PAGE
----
Josie could feel herself gaping most unladylike but there was just too much awe coursing through her veins for her to reign herself. She didn't even want to reign herself. She had been waiting for something, anything, that would give her a surge of inspiration, of interest.

And it was that welcomed, blissful feeling of utter liberation that made Josie smile tentatively at the slightly older woman before her.

"When is the lecture?"


October, 25th, 1899.

My Anne with An E,

If I could somehow transport myself in a second to Charlottetown, don't doubt that I would. I dream of seeing you again every day but alas, school here has only been getting more hectic. I can only hope that Christmas will arrive before we notice and therefore, we will at last be together again.

And, once again, you are completely right. I enjoyed the challenge a great deal.

I am so glad that you liked the charm but, regretfully, I must disagree. I am the one blessed enough to count with your love, even after all the mistakes I've made. I can only hope that one day, I'll hope to be deserving of you. Hey, at last we are in disagreement!

Attached to this letter, you will find the requested copy of the letter in which I admitted my feelings for you and I hereby proclaim it as the original copy. However, Carrots, I ask that you not worry. I will never cease to write you love letters from now on, if that is agreeable with you.

My dearest Anne, are you actually doubting my faith in you? I have known of your proficiency in school ever since you beat me at that first spelling bee (and I ask that you note that I haven't missed the 'E' ever since. Not unless I've meant to, of course.) As you've been gracious enough to entertain with tales of your distraction at Queens, I will retaliate - speaking of 'fair and square' - with what Fred calls my 'enamoured face', which I apparently have every time I read a letter of yours. So, Anne, you must be comforted by the knowledge that our suffering is equal and hence, that our competition shall remain alive. I propose we take daily long walks in the cold Avonlea so we study the depth of our distractions thoroughly.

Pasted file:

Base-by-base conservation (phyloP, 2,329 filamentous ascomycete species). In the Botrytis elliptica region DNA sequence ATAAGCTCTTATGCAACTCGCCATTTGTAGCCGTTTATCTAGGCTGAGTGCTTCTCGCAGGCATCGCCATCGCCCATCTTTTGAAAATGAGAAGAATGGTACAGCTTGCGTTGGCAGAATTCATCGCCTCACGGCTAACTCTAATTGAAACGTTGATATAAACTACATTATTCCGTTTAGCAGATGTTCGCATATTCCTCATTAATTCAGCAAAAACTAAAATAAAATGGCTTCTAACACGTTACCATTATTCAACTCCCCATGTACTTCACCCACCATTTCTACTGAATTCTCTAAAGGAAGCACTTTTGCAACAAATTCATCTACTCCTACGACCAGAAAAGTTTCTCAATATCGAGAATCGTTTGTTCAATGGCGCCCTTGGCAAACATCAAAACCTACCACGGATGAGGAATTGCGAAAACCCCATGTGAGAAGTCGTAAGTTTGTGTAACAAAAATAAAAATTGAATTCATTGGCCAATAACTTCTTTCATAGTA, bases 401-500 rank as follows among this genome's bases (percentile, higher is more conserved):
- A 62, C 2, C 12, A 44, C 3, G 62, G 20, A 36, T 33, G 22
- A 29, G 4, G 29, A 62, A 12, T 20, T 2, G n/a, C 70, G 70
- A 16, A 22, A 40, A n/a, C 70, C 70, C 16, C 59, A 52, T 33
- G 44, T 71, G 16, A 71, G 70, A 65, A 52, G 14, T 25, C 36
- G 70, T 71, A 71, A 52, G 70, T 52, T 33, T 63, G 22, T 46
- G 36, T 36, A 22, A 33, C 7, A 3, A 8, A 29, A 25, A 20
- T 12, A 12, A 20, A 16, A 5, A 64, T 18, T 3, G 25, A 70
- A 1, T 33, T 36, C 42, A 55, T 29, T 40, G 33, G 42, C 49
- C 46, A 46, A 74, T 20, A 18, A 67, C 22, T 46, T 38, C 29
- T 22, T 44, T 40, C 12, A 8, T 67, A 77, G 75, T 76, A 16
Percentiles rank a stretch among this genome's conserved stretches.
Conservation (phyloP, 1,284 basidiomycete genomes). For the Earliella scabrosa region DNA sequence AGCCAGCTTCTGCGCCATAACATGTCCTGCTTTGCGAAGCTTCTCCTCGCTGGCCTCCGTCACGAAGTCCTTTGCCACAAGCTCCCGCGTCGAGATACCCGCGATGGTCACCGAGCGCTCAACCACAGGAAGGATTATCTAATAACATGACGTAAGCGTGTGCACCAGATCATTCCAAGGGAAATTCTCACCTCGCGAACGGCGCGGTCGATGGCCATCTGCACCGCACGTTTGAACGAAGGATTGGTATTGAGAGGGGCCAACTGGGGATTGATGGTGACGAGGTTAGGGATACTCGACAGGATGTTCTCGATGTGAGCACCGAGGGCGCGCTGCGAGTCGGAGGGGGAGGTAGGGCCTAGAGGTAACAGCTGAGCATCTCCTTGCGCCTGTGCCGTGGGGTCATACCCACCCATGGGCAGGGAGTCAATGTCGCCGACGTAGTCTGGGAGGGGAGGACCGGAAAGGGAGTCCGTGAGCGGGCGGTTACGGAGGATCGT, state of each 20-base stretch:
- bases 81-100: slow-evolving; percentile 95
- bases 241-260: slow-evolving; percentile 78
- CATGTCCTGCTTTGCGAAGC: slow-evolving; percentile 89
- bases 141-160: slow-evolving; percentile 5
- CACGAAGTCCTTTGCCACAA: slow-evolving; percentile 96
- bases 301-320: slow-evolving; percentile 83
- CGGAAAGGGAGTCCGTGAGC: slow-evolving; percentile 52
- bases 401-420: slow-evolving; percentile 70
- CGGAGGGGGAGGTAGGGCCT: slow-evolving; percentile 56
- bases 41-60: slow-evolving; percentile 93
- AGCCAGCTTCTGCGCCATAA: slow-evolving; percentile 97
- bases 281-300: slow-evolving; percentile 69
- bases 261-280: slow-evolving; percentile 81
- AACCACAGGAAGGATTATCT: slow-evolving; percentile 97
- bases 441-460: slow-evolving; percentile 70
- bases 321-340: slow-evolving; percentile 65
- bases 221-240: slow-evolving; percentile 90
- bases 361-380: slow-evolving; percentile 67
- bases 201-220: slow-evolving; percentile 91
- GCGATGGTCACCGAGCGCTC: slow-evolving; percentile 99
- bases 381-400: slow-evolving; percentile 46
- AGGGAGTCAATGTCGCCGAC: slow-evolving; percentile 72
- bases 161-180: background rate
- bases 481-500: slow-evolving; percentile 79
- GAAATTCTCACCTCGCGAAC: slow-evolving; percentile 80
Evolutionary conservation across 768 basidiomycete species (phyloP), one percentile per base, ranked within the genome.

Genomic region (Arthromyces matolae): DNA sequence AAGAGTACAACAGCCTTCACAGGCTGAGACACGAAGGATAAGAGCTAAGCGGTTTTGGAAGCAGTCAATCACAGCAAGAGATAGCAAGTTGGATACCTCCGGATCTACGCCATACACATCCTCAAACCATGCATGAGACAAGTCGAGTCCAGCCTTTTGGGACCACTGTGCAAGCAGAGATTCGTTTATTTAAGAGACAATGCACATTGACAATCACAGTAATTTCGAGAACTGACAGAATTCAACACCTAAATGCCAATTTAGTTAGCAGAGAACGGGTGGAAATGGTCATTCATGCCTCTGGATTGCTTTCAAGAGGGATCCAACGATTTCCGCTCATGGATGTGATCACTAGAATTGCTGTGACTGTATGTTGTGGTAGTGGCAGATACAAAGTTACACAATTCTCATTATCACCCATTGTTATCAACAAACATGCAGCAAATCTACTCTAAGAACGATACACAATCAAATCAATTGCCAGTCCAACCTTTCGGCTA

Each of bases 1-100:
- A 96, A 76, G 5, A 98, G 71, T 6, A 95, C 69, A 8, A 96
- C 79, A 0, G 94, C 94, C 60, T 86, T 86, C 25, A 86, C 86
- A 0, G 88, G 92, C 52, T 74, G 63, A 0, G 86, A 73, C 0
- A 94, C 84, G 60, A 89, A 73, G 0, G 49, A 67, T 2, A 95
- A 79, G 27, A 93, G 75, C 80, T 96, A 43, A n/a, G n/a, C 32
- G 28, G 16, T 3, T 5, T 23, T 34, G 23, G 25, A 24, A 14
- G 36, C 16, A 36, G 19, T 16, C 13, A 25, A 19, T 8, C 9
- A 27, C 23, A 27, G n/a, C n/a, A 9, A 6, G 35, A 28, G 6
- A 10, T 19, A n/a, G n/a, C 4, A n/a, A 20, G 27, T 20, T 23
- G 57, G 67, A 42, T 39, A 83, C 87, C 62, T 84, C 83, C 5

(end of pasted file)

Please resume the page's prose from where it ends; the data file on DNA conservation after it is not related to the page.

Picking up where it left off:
As per when I will be able to make it back home, I have yet to receive confirmation but I should be able to leave Toronto on the night of December, 15th at the earliest; morning of the 16th at the latest. If you are done with school by then, I could maybe make a stop at Charlottetown so we can make the remaining journey together?

I agree with your request wholeheartedly and I'm eager to see your reaction to the busy, active city that is Toronto. I do think that a city as animated as this will be agreeable to a spirited soul such as yours but I will say no more, and withhold my tongue until you can see it for yourself. I long to be able to introduce you to Fred and Dr. Oak and I am sure they will like you more than they could ever like me.

While I must ask you to take care of yourself - for my own mental health if nothing else - I understand that sometimes, the hours or the day are not nearly enough to do everything our hearts desire. Moreover, I cannot quite warn you to be careful when my own sleeping schedule is erratic at best, so I won't even presume to try. I understand what you meant when you speak of the feeling of discussing an important matter. It's part of having obtained what we've worked for, right? We've studied and went through so much and now, the new world around us is terrifying, yet is one we've earned by ourselves. I am so proud of you Anne, and I cannot wait to see everything you accomplish in the world.

You asked me about my new mentor, Dr. Oak, and I left my answer for the end as it relates to the sad news related to Ka'kwet. I hope you won't be too cross, dearest Anne, but I told my professor of this matter with the hopes that she could give us more information on which Toronto' newspapers could accept your story. After all, Dr. Oak knows the city much better than I ever could, so I assumed it couldn't be detrimental for you or your friend if I told her about this.